Oduu Haaraya



In a world of seemingly infinite connectivity of Oromos across the globe, one can imagine the difficulty of producing an Oromo motion picture that covers all facets of Oromo culture, language, and most importantly livelihood. Producing motion pictures that covers all aspects of being an Oromo is incredibly difficult if not impossible. Despite this predicament it is uniquely satisfying to see a motion picture of this nature because of the incredible needs and expectations of the 21st century. Once in a while a truly talented director arises that can take on the challenges and produce something brilliant and truly satisfying. And, when a woman breaks on to the scene with a fantastic debut that blows away both critics and audiences alike the movie is that much more satisfying to all . Far from being a cautionary tale, it highlights how only few ordinary films have the means not only to fulfill our emotional needs, but also clarify our relationships with the people we associate with.

Now, we have begun to indulge our Oromo society to experiment on a movie dramatically sensational with outstanding acting which leaves the audiences in awe. It’s one of the most complex films of any Oromo motion picture in a generation and some consider it provocative and edgy. In fact the movie in terms of storytelling, emotional scenes, action performance, attention to detail and especially the frighteningly accurate soundscape performed and produced by Keyirat Yusuf has quite surpassed beyond the audience expectations. As Oromo’s we must support our producers, writers, actors, and actresses, especially when a woman breaks into a scene with a spectacular film. Ms. Yusuf not only produced, wrote, directed this incredible film, she was also one of the main actresses.

There has been no film that comes close to such pedigree that has been made since Oromos’ film productions have begun to surface on the scene. Therefore, it is incumbent on the global Oromo community to encourage the likes of Keyirat Yusuf and her colleagues to continue so they can build on the existing foundation.

The bar is now higher than ever for the next generation of Oromos’ motion picture productions. There is something slightly subversive and satisfyingly spot on when a movie about love and family relationship turns on a solitary detail. The films scene goes through atmosphere of dramatic turn when the aunt’s unbearable protection of her niece and a close friend becomes heavy-handed, thus infringing their relationship and leading the audience into an utterly genuine jolt. Perhaps, movies these days can be one of the most important everyday aspects of life for many western audiences where they are often used to not only tell a story but to sensationalize western lifestyle and take on lives of their own. It has a sense of revealing what is difficult to share in words, while encapsulating a tale of story of one hundred years, in a matter of few minutes. Asaantii has touched the hearts and minds of many viewers, those who had the opportunity to watch the entire movie with friends and family were left with hopes of seeing a sequel.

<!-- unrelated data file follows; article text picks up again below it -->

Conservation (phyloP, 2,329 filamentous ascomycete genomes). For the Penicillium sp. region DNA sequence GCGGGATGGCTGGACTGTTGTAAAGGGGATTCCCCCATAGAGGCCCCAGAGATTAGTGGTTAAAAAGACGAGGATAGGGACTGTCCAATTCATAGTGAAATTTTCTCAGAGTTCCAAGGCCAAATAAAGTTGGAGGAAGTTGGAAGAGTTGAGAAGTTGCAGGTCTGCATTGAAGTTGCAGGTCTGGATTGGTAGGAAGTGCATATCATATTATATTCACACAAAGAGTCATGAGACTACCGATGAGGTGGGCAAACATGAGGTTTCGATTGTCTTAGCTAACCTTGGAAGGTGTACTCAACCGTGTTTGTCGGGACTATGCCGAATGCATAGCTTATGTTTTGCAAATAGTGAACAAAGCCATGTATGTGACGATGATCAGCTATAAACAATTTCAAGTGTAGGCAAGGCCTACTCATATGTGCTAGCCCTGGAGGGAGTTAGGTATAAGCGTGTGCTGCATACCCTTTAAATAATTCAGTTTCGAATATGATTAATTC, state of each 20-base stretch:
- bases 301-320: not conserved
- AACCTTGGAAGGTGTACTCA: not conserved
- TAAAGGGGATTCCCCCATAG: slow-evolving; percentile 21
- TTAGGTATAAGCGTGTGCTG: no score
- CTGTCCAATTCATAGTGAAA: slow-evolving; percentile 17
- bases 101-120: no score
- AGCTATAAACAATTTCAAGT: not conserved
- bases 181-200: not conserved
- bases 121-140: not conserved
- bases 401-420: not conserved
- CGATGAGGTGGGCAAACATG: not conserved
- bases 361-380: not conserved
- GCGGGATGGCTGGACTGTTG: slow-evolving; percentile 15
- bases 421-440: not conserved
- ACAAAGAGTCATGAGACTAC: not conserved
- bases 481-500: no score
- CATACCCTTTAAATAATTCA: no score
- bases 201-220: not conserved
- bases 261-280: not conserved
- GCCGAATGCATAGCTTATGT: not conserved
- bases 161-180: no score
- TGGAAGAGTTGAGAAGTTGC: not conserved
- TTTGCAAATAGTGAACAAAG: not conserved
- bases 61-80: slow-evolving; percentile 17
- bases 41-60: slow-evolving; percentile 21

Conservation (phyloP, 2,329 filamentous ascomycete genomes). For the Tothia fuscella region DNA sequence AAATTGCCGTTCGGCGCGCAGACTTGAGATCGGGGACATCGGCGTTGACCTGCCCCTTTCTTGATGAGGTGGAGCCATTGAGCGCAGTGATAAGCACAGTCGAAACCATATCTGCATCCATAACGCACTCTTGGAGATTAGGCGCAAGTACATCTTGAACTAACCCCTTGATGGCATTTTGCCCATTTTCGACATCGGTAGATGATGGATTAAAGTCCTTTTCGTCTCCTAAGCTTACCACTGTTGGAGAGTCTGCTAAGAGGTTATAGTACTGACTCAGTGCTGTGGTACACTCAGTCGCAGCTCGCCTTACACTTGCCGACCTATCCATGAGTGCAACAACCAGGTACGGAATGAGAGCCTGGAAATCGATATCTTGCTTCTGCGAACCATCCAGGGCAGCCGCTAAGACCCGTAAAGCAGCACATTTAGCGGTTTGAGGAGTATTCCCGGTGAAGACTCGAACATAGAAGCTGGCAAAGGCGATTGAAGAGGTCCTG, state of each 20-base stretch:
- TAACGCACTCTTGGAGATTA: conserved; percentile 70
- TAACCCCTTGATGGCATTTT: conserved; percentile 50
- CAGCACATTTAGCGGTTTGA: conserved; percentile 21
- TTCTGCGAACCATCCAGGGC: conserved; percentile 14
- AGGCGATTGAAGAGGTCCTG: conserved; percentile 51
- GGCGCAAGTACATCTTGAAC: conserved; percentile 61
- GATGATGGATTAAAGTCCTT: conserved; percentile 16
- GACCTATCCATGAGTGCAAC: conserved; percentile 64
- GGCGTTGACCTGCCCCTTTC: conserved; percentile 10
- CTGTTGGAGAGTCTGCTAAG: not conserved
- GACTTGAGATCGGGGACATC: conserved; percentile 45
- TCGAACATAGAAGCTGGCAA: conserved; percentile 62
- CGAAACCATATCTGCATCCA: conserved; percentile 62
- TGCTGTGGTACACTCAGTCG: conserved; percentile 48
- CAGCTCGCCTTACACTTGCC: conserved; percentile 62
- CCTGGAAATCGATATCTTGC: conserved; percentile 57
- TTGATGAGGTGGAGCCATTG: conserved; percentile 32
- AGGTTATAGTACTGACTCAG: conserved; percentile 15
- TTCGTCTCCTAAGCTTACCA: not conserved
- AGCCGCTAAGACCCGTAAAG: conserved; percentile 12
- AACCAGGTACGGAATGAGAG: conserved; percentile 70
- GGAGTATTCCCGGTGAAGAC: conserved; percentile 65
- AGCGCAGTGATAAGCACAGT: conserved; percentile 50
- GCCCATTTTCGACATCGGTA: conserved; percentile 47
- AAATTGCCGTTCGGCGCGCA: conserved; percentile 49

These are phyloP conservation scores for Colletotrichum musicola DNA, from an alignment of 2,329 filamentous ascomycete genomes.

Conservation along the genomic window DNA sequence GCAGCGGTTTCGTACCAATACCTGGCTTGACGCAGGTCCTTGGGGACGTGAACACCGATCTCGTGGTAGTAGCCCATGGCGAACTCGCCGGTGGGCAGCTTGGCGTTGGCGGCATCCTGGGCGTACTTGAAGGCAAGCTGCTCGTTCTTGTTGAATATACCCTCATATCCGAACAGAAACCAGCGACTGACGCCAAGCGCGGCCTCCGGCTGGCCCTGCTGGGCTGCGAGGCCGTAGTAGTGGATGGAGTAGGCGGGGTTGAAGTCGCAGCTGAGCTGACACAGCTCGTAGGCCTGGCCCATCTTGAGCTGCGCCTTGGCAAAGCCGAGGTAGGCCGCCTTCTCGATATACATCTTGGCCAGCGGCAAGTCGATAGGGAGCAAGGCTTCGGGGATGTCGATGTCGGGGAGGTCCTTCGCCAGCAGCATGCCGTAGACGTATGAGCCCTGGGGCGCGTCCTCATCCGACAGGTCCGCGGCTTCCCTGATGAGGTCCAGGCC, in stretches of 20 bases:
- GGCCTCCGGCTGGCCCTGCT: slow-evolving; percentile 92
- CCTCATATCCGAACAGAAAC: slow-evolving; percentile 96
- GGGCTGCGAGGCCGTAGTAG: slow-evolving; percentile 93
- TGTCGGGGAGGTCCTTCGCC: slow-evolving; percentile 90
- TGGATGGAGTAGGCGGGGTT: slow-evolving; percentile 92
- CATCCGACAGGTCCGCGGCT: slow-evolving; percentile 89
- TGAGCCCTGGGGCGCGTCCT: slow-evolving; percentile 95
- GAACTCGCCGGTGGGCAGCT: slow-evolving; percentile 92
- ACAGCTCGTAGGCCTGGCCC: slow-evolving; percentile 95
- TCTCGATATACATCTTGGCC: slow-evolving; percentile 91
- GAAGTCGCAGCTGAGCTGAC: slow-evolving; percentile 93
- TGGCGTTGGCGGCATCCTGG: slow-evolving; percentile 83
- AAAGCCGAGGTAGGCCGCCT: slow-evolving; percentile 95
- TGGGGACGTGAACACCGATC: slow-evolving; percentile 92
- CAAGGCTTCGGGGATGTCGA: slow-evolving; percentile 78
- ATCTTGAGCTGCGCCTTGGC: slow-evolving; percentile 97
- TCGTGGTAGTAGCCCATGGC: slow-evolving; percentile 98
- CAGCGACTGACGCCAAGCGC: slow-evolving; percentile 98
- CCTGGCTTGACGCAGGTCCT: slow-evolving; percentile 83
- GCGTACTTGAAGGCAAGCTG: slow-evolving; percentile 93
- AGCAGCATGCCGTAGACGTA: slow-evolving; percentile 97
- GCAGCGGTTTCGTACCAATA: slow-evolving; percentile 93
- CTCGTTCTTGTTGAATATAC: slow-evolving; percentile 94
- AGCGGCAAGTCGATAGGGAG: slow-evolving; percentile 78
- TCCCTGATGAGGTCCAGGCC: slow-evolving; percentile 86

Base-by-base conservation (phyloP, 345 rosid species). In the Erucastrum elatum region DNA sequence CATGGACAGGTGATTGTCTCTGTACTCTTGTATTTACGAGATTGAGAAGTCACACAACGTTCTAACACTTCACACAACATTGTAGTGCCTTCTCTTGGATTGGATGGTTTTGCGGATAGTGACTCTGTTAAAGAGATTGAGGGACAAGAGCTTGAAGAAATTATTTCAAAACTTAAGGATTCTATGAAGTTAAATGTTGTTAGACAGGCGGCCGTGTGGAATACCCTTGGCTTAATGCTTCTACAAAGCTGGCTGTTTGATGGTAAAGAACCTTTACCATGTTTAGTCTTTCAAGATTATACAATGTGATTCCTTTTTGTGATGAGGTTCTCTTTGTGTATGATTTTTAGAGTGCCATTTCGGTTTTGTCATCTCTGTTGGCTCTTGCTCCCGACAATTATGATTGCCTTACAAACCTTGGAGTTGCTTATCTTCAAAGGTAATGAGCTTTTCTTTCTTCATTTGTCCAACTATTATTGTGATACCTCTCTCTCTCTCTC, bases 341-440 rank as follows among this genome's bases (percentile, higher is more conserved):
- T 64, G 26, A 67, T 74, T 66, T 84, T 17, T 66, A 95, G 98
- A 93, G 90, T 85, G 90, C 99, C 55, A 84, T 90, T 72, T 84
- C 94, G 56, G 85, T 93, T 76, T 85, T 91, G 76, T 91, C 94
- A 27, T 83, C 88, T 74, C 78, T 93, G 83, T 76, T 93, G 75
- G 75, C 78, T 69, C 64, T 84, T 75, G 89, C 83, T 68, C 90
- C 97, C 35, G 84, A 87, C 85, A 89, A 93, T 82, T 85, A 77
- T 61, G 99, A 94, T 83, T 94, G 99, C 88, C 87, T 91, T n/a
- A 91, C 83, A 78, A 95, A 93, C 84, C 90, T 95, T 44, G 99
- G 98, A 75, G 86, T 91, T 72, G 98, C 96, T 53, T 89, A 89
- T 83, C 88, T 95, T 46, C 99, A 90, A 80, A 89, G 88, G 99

The movie Asaantii debuted its tour in Chicago, IL and Minneapolis, MN community theaters in late November and December last year. In the past few months they were able to tour five cities across the United State. The response was overwhelmingly enthusiastic with audience members encouraging the producers and actors to produce a sequel . The turnout in Minneapolis was far greater than expected although Chicago, Atlanta, and Columbus also had an overwhelmingly positive response. Perhaps, proving the creativity of the producers and actors as well as actresses. The movie producer decided to show it twice on separate occasions in Minneapolis for now with a possible theater show in Little Oromia in the near future.

Up until now, virtually all Oromo films produced entered the marketplace the old-fashioned way on DVD set. Asaantii’s producers have however, diverged from the usual DVD market, instead opting for touring theaters in predominantly Oromo dominated cities. According to the director and producer, Keyirat Yusuf, “once we reach our expected revenue we will release the film on DVD.” Although, the movie was produced on low budget to compensate for expenses incurred the unusual route of touring local theaters makes financial sense to allow for a future sequel and perhaps a growing trend of releasing to theaters.

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